Paper Pulls Last American Reporter Out of Cuba

Last U.S. newspaper bureau in Cuba closing

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    Fidel Castro might not be sad to see the last American newspaper bureau in Cuba close up shop.

    Castro kicked American businesses out of Cuba nearly 50 years ago on his own, but he's getting a little help in 2009 to exile the last US reporter from his island.

    The Sun-Sentinel, in one of the latest death-blows to the newspaper industry, is pulling journalist Ray Sanchez out of Havana, effectively closing the last US bureau in Cuba, according to the Daily Pulp.

    Sanchez will be brought to Fort Lauderdale, where he will stay on with the Sentinel. He has run his column, "Direct from Havana," since 2006.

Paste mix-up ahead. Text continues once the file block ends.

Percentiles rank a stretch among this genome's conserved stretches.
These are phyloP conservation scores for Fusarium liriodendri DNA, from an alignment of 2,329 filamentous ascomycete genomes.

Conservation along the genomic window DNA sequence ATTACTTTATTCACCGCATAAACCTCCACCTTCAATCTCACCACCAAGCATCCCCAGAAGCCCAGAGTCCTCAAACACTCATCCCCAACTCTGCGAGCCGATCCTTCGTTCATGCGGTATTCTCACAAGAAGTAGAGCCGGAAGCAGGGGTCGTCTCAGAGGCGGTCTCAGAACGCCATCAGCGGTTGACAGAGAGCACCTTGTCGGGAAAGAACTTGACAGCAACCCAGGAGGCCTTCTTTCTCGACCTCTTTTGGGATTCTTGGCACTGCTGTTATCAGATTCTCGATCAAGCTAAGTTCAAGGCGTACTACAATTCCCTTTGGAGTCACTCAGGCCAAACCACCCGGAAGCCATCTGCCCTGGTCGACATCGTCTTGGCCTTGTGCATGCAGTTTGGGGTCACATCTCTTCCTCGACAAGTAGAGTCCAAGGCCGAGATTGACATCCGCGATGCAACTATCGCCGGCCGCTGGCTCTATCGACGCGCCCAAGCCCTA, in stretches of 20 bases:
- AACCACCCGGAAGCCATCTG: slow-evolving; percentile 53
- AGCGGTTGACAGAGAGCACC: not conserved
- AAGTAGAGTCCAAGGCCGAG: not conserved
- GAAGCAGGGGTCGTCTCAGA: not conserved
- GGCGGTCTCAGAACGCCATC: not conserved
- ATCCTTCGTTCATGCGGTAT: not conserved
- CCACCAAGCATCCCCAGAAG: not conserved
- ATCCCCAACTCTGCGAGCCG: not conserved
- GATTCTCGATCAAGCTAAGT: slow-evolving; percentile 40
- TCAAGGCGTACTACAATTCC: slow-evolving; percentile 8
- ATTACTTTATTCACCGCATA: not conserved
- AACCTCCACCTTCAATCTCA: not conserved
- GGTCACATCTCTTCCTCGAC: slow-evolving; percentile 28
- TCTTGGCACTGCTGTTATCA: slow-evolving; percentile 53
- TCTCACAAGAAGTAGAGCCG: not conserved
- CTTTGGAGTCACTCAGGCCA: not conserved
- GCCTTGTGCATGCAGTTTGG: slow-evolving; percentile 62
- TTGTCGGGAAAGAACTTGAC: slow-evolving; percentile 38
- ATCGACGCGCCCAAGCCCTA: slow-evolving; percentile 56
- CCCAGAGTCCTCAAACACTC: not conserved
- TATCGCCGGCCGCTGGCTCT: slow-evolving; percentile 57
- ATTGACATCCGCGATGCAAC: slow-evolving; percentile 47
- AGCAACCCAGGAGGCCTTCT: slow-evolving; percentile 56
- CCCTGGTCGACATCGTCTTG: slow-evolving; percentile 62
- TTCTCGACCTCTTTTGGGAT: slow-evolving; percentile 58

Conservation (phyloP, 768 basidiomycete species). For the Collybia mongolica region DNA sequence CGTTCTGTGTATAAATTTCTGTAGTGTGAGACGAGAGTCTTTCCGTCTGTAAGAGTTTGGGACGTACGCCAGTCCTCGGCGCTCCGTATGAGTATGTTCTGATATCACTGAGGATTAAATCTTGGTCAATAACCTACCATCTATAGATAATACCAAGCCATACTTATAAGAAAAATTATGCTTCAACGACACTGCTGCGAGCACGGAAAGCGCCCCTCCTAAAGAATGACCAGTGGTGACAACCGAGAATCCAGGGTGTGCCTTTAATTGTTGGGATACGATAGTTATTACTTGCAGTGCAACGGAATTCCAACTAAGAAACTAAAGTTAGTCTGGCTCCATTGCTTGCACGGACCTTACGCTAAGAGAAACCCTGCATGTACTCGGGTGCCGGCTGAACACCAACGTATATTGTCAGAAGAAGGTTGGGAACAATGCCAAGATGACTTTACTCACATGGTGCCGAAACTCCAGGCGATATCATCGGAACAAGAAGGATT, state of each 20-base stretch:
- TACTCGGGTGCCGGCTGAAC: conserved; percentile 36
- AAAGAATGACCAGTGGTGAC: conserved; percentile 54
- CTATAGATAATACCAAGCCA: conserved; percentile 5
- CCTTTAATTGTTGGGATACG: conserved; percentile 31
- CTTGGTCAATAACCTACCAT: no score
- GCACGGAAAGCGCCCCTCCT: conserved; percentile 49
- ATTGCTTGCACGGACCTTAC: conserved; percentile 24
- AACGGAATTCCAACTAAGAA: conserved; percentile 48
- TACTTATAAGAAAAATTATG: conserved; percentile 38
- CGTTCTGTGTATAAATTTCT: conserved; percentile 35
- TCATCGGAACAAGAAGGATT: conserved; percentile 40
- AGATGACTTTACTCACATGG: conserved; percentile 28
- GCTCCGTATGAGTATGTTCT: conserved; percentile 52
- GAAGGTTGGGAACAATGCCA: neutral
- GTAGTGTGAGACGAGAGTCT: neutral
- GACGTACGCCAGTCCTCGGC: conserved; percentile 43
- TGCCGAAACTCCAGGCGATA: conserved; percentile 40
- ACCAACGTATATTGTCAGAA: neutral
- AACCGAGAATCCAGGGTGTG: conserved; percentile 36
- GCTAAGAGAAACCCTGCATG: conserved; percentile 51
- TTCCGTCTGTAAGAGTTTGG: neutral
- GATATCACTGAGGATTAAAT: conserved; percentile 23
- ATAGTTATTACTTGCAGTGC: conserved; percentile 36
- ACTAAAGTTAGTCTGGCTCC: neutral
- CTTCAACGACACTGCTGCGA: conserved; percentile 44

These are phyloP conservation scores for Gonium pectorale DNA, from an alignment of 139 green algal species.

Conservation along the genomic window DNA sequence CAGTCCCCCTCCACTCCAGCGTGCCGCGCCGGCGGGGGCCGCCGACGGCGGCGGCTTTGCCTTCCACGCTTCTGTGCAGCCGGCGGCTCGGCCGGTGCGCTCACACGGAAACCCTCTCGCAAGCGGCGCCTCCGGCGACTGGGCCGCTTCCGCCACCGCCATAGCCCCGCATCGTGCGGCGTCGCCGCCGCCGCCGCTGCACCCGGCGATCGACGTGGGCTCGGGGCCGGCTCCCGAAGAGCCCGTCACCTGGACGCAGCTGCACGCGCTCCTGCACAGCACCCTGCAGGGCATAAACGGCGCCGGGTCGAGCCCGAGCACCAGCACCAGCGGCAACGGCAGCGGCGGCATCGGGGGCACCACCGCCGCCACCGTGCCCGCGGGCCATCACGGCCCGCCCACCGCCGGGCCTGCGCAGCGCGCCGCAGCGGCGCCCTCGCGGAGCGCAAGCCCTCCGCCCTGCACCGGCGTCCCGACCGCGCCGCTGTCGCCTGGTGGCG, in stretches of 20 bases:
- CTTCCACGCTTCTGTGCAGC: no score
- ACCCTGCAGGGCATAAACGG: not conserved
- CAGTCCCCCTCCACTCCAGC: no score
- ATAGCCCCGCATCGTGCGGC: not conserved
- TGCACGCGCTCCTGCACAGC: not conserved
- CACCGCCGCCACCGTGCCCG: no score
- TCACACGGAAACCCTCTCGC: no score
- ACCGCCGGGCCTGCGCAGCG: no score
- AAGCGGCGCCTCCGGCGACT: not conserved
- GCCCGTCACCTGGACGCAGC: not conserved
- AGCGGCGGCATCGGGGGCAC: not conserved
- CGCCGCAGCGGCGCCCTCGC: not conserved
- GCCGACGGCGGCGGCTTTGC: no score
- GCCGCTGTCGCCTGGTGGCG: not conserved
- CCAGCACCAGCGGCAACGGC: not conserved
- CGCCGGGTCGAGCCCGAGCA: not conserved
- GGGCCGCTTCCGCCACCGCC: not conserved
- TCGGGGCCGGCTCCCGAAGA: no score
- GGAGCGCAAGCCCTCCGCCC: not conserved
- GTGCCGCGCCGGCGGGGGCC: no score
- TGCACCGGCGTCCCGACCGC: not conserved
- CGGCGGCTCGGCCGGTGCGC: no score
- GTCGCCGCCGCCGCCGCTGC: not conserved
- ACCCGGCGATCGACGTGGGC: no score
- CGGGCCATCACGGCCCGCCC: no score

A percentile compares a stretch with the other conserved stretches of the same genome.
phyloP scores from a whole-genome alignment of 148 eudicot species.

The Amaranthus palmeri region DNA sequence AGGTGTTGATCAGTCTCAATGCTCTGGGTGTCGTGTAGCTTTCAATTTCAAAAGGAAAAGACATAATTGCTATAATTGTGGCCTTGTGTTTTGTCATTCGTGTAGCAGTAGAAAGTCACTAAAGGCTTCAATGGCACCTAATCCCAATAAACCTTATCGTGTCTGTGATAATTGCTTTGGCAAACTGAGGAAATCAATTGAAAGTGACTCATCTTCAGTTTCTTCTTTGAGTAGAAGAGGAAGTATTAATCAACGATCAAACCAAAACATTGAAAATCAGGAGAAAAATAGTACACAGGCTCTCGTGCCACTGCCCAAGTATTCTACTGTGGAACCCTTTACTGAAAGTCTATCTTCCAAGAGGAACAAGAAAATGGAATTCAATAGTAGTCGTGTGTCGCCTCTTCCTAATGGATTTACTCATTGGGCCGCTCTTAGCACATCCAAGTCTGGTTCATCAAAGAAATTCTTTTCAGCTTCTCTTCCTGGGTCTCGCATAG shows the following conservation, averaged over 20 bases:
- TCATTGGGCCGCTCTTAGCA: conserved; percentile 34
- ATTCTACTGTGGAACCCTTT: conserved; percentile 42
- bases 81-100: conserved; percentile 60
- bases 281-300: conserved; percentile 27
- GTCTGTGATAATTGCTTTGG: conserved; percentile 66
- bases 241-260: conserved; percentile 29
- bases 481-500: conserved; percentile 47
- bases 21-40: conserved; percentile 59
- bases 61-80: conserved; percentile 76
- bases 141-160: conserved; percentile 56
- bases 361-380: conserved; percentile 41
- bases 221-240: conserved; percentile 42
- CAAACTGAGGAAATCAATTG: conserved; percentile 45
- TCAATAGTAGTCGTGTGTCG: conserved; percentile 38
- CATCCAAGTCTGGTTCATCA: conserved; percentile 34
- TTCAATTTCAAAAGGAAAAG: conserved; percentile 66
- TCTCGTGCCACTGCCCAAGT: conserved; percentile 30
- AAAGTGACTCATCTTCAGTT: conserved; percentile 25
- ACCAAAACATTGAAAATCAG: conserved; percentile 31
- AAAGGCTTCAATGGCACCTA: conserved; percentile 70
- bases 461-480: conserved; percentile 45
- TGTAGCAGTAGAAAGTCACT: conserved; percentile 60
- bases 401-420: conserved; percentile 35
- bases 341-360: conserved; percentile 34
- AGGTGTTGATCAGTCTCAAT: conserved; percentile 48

Fidel Castro personally approved the paper's Havana bureau in 2000.

    The Sentinel's Havana bureau, run jointly with the Chicago Tribune, was the last American newspaper in Cuba after the Dallas Morning News closed up shop on the island in 2004.

    The news was announced to staff by executive editor Earl Maucker, who also told staff there would be another round of layoffs in June which would cut newsroom staff from 220 to 180.